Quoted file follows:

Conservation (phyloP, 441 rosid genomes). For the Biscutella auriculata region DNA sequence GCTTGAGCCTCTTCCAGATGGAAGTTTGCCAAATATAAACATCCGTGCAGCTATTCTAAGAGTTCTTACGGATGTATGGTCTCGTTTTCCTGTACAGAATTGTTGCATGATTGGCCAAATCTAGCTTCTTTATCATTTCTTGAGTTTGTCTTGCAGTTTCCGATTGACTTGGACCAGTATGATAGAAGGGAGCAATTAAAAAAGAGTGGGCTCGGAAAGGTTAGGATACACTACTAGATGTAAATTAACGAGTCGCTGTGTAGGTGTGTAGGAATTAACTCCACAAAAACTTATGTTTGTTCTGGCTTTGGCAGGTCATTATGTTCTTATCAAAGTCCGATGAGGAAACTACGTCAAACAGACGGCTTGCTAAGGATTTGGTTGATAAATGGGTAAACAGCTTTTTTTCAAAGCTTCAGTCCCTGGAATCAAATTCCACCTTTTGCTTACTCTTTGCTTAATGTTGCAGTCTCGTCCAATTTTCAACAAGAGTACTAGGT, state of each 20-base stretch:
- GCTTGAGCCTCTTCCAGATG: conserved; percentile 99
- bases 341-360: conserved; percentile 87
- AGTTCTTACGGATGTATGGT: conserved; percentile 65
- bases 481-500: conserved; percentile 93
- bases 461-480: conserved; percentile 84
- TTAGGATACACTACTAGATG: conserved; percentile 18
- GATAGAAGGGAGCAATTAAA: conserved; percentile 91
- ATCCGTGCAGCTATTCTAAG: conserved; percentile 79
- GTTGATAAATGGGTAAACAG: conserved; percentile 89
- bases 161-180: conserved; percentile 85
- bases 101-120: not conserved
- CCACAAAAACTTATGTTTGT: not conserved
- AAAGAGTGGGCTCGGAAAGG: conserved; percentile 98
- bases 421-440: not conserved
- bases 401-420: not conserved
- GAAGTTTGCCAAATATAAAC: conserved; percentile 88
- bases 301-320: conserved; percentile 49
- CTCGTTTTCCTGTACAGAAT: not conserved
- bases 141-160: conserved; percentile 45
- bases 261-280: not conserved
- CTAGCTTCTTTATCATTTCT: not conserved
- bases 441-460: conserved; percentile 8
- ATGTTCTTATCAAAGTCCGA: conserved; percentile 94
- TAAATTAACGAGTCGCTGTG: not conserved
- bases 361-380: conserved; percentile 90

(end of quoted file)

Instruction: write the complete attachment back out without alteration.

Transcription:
Conservation (phyloP, 441 rosid genomes). For the Biscutella auriculata region DNA sequence GCTTGAGCCTCTTCCAGATGGAAGTTTGCCAAATATAAACATCCGTGCAGCTATTCTAAGAGTTCTTACGGATGTATGGTCTCGTTTTCCTGTACAGAATTGTTGCATGATTGGCCAAATCTAGCTTCTTTATCATTTCTTGAGTTTGTCTTGCAGTTTCCGATTGACTTGGACCAGTATGATAGAAGGGAGCAATTAAAAAAGAGTGGGCTCGGAAAGGTTAGGATACACTACTAGATGTAAATTAACGAGTCGCTGTGTAGGTGTGTAGGAATTAACTCCACAAAAACTTATGTTTGTTCTGGCTTTGGCAGGTCATTATGTTCTTATCAAAGTCCGATGAGGAAACTACGTCAAACAGACGGCTTGCTAAGGATTTGGTTGATAAATGGGTAAACAGCTTTTTTTCAAAGCTTCAGTCCCTGGAATCAAATTCCACCTTTTGCTTACTCTTTGCTTAATGTTGCAGTCTCGTCCAATTTTCAACAAGAGTACTAGGT, state of each 20-base stretch:
- GCTTGAGCCTCTTCCAGATG: conserved; percentile 99
- bases 341-360: conserved; percentile 87
- AGTTCTTACGGATGTATGGT: conserved; percentile 65
- bases 481-500: conserved; percentile 93
- bases 461-480: conserved; percentile 84
- TTAGGATACACTACTAGATG: conserved; percentile 18
- GATAGAAGGGAGCAATTAAA: conserved; percentile 91
- ATCCGTGCAGCTATTCTAAG: conserved; percentile 79
- GTTGATAAATGGGTAAACAG: conserved; percentile 89
- bases 161-180: conserved; percentile 85
- bases 101-120: not conserved
- CCACAAAAACTTATGTTTGT: not conserved
- AAAGAGTGGGCTCGGAAAGG: conserved; percentile 98
- bases 421-440: not conserved
- bases 401-420: not conserved
- GAAGTTTGCCAAATATAAAC: conserved; percentile 88
- bases 301-320: conserved; percentile 49
- CTCGTTTTCCTGTACAGAAT: not conserved
- bases 141-160: conserved; percentile 45
- bases 261-280: not conserved
- CTAGCTTCTTTATCATTTCT: not conserved
- bases 441-460: conserved; percentile 8
- ATGTTCTTATCAAAGTCCGA: conserved; percentile 94
- TAAATTAACGAGTCGCTGTG: not conserved
- bases 361-380: conserved; percentile 90